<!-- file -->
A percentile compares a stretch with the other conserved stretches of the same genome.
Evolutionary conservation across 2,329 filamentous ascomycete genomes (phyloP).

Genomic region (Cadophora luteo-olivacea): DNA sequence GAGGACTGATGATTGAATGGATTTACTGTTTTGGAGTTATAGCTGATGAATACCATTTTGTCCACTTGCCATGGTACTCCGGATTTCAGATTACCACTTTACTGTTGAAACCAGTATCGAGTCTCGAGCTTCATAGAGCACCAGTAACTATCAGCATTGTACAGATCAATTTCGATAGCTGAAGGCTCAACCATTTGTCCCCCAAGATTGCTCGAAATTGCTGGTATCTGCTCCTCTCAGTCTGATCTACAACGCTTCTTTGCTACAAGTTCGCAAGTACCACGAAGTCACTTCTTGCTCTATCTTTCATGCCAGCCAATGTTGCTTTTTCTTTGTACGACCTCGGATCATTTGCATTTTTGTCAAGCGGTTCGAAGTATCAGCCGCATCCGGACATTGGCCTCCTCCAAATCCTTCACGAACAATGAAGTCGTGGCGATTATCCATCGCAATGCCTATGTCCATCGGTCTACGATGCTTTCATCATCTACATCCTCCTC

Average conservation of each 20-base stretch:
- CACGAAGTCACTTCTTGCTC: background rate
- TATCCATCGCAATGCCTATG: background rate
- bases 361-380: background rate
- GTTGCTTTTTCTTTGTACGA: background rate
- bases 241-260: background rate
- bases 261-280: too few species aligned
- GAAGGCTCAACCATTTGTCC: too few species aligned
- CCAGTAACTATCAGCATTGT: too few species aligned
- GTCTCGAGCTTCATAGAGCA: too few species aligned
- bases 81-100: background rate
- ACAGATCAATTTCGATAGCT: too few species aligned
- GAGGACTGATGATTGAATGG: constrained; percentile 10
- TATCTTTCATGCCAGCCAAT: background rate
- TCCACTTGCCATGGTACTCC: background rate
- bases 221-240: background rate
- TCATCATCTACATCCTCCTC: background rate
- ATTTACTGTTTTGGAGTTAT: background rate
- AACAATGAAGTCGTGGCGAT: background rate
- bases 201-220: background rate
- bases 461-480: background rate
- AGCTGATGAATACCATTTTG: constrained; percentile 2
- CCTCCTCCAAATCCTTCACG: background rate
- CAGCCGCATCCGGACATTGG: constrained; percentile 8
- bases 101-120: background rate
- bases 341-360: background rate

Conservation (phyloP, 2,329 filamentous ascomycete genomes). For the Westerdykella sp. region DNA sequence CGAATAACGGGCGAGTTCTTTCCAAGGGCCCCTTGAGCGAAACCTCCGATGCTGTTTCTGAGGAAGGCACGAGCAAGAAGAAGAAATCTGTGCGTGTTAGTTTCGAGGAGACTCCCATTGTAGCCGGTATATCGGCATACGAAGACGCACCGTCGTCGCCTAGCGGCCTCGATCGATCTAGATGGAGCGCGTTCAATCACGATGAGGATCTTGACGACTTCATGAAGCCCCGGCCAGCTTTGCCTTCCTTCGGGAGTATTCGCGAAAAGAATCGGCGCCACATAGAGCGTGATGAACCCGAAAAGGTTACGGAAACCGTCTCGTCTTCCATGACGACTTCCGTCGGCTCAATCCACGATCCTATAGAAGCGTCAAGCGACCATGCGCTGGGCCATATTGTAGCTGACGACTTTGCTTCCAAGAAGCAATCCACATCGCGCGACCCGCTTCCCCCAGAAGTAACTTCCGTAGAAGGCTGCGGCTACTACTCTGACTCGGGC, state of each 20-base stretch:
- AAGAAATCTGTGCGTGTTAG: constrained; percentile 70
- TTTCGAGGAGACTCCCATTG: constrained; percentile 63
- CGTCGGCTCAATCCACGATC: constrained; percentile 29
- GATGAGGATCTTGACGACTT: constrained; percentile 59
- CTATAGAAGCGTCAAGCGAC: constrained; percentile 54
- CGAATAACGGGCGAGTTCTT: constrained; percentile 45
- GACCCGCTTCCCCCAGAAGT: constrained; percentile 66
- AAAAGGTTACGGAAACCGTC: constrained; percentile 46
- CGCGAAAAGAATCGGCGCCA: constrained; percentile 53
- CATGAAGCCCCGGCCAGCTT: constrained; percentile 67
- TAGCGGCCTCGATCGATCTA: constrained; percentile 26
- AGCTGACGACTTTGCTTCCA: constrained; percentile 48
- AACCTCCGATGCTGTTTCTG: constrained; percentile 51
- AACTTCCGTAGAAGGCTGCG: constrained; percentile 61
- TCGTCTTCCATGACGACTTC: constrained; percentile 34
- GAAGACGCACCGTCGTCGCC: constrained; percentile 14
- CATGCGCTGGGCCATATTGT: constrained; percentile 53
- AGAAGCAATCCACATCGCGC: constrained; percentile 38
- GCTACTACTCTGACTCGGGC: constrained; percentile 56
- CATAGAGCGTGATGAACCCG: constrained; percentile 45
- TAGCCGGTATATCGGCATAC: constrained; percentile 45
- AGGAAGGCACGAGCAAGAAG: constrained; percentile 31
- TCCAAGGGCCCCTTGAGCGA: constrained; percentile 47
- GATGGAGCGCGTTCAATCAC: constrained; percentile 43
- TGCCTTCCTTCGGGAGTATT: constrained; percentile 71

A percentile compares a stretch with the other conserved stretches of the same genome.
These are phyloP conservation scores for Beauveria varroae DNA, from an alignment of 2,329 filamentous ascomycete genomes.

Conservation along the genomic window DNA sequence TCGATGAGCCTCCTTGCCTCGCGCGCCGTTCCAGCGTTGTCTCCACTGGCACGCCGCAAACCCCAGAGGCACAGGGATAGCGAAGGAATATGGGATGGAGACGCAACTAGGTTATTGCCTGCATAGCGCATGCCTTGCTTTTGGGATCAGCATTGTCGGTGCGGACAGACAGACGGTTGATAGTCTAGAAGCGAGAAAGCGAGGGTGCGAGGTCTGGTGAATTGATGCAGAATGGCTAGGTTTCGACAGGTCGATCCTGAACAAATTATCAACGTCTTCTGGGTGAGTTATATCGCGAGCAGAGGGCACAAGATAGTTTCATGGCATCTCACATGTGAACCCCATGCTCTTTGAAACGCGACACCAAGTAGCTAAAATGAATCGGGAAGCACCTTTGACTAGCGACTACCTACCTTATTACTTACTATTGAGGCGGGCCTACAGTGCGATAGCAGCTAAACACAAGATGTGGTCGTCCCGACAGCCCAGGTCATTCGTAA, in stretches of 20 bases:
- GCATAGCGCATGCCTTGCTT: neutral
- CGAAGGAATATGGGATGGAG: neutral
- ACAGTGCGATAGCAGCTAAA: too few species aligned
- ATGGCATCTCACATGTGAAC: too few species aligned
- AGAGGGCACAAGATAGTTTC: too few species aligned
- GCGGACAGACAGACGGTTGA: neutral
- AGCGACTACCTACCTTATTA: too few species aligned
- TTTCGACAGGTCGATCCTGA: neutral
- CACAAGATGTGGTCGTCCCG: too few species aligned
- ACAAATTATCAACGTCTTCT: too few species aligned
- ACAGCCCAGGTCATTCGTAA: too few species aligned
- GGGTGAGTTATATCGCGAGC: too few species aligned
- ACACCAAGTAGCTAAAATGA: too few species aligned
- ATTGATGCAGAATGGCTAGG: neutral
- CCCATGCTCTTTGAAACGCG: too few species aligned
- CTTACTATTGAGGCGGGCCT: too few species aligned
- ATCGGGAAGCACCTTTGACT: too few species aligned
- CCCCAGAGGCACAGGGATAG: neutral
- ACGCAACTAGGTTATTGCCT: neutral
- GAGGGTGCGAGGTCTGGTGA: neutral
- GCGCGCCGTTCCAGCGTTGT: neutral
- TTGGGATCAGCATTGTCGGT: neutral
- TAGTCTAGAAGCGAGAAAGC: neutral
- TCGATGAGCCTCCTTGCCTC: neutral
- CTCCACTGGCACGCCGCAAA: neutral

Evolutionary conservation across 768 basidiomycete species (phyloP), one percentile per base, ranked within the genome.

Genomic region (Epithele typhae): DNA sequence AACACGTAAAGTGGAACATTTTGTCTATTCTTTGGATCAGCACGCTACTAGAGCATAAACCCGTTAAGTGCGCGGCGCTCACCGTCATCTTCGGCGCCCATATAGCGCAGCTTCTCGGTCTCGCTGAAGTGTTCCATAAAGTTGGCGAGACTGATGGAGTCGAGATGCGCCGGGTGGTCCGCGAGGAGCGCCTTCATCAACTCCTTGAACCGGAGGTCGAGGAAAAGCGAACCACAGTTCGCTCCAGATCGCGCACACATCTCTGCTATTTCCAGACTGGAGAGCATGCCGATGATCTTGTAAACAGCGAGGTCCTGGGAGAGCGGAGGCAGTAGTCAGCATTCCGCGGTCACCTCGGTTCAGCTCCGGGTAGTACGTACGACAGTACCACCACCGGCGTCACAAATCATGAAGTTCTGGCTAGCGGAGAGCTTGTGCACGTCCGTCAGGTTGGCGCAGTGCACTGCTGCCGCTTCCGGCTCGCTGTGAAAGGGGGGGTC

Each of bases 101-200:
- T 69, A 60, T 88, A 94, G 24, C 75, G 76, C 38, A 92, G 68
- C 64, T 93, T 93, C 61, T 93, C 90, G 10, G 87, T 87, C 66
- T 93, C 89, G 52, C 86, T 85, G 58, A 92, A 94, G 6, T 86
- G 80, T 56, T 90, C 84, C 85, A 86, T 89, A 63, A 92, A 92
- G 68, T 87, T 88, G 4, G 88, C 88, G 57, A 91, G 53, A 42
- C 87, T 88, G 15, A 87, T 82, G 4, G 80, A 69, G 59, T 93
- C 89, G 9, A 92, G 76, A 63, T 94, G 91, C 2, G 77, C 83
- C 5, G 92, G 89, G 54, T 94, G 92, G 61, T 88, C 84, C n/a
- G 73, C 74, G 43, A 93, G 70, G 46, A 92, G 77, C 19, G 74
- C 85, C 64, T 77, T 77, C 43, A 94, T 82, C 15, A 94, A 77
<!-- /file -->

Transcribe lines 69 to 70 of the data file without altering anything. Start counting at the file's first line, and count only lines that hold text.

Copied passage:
- ACAGCCCAGGTCATTCGTAA: too few species aligned
- GGGTGAGTTATATCGCGAGC: too few species aligned